ements
603 3 - 606 381 177 - 558 48 222
Betterments 807 74 - 881 570 70 - 640 241 237
Assets under construction - 265 - 265 - - - - 265 -
Total 13,538 1,369 425 14,482 8,608 1,084 396 9,296 5,186 4,930

8. Contingent liabilities

In the normal course of its operations, the TSB becomes involved in various legal actions. Some of these potential liabilities may become actual liabilities when one or more future events occur or fail to occur. To the extent that the future event is likely to occur, and a reasonable estimate of the loss can be made, an estimated liability is accrued and an expense recorded on the TSB’s financial statements.  As at March 31, 2012, an estimated liability has been recorded within accrued liabilities.

9. Contractual obligations

The nature of the TSB’s activities can result in some large multi-year contracts and obligations whereby the TSB will be obligated to make future payments when the services/goods are received.

Contractual obligations as at March 31, 2012 represent a total of $503,236, broken down as follows:

(in thousands of dollars) 2012-13 2013-14 2014-15 2015-16 2016-17
Acquisition of goods and services 477 16 9 1 -

10. Related party transactions

The TSB is related as a result of common ownership to all Government of Canada departments, agencies and Crown corporations. The TSB enters into transactions with these entities in the normal course of business and on normal trade terms. Also, during the year, the TSB received services which were obtained without charge from other Government departments as presented in part (a). Transactions with related parties as well as payables and receivables outstanding at year-end are presented in (b) and (c).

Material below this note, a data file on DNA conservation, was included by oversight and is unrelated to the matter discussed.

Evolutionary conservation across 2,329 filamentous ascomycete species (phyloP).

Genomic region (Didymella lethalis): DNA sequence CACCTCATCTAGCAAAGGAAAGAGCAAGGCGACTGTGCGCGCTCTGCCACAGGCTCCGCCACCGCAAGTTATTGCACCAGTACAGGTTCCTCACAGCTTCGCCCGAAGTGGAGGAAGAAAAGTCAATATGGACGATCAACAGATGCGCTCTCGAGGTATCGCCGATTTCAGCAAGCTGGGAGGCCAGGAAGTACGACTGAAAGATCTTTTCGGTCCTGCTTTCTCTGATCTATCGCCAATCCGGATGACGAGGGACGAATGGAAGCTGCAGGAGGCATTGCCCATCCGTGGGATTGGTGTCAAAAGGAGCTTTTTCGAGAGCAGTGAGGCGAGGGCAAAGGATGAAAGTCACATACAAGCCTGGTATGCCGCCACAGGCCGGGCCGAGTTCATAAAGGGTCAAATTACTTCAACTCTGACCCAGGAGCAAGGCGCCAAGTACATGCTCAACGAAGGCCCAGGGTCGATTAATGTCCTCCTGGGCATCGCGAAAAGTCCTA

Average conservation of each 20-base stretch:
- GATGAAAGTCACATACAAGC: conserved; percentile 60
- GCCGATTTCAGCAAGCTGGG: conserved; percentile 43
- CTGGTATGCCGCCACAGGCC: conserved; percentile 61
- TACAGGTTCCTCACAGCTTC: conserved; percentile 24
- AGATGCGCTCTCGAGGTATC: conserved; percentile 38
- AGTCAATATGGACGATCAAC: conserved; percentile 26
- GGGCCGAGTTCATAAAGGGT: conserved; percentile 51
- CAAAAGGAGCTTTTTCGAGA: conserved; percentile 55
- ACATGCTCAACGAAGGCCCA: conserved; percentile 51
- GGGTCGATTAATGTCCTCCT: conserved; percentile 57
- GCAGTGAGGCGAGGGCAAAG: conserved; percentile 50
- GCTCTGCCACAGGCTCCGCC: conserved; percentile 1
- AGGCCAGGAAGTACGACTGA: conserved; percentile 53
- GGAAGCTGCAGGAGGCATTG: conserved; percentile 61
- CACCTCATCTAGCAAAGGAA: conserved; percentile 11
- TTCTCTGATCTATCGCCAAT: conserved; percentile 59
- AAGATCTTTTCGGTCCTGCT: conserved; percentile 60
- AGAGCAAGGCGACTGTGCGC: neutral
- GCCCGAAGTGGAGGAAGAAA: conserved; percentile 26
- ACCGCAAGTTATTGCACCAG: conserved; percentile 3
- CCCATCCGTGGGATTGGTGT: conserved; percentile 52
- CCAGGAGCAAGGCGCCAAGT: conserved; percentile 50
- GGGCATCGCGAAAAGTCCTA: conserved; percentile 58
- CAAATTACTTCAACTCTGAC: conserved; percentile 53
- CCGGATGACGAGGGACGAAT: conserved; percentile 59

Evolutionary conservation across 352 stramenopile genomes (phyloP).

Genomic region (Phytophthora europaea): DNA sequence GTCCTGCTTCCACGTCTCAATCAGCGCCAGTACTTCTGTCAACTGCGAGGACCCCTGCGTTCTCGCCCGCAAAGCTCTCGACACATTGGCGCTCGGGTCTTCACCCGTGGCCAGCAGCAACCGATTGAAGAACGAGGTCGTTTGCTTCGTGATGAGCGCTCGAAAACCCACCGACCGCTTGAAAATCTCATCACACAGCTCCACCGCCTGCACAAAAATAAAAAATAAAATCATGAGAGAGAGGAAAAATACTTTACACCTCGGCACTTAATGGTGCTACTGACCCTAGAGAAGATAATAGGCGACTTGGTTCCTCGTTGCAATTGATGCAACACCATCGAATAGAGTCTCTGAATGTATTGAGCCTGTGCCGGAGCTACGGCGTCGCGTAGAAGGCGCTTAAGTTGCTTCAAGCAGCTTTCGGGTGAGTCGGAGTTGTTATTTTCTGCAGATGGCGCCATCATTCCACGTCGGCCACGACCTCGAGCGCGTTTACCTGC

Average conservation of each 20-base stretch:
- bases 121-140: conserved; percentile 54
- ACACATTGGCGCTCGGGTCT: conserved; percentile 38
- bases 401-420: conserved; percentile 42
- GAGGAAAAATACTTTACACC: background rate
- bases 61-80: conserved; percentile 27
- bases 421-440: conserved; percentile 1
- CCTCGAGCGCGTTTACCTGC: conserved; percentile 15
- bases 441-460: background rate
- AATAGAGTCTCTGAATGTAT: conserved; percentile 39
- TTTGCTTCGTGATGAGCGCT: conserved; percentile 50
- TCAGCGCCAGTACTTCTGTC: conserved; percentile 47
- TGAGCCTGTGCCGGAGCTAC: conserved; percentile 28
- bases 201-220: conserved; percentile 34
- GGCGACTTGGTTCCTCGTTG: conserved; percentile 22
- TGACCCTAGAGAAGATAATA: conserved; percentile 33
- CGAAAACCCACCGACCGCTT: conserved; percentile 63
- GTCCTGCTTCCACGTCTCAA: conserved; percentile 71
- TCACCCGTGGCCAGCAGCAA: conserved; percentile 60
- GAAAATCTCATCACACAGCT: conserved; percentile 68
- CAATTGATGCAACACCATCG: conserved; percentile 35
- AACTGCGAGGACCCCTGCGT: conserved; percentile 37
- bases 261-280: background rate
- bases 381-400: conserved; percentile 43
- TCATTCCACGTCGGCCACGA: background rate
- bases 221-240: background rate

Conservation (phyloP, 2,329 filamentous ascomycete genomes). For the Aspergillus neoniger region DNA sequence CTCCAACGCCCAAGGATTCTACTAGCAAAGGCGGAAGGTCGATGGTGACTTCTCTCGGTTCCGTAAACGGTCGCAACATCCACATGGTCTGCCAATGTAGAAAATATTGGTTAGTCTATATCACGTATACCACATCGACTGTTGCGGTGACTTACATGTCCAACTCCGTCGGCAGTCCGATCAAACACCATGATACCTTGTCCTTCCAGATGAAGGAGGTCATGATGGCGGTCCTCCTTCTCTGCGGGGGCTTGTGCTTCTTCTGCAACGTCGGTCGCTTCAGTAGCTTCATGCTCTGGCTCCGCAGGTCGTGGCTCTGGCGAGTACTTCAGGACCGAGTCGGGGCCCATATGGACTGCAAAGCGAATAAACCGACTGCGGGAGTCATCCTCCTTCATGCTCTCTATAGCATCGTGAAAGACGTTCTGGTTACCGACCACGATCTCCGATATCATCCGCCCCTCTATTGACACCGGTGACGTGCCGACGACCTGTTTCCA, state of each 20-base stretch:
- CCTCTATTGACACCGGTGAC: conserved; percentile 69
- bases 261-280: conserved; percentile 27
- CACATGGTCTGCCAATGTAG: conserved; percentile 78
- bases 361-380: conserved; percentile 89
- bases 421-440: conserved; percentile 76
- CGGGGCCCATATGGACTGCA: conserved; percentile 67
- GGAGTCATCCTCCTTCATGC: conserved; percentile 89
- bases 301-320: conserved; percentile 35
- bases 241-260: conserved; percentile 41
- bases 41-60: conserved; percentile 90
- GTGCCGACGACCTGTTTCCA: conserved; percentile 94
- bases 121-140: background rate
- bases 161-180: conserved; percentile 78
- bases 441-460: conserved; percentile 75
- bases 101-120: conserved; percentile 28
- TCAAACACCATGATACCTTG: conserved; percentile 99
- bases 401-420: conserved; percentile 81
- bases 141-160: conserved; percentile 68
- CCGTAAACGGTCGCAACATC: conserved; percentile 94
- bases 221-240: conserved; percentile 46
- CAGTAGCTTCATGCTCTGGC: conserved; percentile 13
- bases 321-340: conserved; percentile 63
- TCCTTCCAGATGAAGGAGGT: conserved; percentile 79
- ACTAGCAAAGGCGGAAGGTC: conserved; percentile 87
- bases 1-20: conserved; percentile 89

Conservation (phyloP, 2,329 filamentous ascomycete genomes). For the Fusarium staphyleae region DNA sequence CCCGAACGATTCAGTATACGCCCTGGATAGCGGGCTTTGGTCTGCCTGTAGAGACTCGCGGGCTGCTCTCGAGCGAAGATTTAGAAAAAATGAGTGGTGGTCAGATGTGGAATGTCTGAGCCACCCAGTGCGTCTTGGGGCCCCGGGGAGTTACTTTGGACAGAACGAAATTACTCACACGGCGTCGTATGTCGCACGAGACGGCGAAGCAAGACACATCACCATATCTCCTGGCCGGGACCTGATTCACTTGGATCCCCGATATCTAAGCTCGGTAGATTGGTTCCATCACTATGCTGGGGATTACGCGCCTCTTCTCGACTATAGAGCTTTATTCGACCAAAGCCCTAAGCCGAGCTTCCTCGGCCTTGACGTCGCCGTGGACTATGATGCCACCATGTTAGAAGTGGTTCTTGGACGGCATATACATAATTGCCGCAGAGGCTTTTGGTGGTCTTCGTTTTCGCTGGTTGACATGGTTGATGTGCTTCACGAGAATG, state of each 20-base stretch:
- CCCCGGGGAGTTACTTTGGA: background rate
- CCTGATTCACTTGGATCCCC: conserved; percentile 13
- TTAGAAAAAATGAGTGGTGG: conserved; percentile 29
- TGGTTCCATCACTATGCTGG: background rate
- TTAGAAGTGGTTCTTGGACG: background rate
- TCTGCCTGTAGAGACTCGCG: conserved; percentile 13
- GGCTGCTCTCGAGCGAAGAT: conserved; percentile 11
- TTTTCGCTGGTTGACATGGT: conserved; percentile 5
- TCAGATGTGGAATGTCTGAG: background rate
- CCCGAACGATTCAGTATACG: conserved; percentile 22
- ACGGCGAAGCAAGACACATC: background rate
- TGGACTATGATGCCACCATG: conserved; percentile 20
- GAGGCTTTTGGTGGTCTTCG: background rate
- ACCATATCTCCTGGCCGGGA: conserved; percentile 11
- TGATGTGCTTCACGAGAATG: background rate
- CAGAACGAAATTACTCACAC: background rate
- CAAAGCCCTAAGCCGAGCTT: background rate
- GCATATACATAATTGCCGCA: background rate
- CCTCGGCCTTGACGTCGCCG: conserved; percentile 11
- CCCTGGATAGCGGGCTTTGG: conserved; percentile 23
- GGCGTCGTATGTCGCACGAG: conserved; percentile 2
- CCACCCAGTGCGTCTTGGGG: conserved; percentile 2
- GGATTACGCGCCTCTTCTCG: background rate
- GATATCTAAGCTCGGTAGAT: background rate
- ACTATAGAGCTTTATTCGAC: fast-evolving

(a) Common services provided without charge by other government departments:

During the year, the TSB received without charge from other departments: accommodation, administration of workers' compensation, the employer’s contribution to health and dental insurance plans, and external audit services.   These services without charge have been recognized in the TSB’s Statement of Operations and Departmental Net Financial Position as follows:

(in thousands of dollars) 2012 2011

Accommodation

1,999

1,894

Employer’s contribution to health and dental insurance plans

1,941

1,783

External audit services

116

100

Administration of workers' compensation

21

21

Total

4,077

3,798

The Government has centralized some of its administrative activities for efficiency and cost-effectiveness purposes so that one department performs these on behalf of all without charge. The costs of these services, which include payroll and cheque issuance services provided by Public Works and Government Services Canada, are not included as an expense in the TSB's Statement of Operations and Departmental Net Financial Position.

(b) Transactions with related parties:

During the year, the TSB reimbursed other departments for certain services purchased on a fee for service basis. The departments with which the TSB incurred significant expenses are as follows:

(in thousands of dollars) 2012

2011

Treasury Board Secretariat

Employee benefit plans

3,485

3,512

Transport Canada

Aircraft Services

338

475

Public Works and Government Services
Canada

Accommodation, translation and
others

818

755

Total

4,641

4,742

(c) Amounts outstanding at year-end with related parties:

  1. Payables: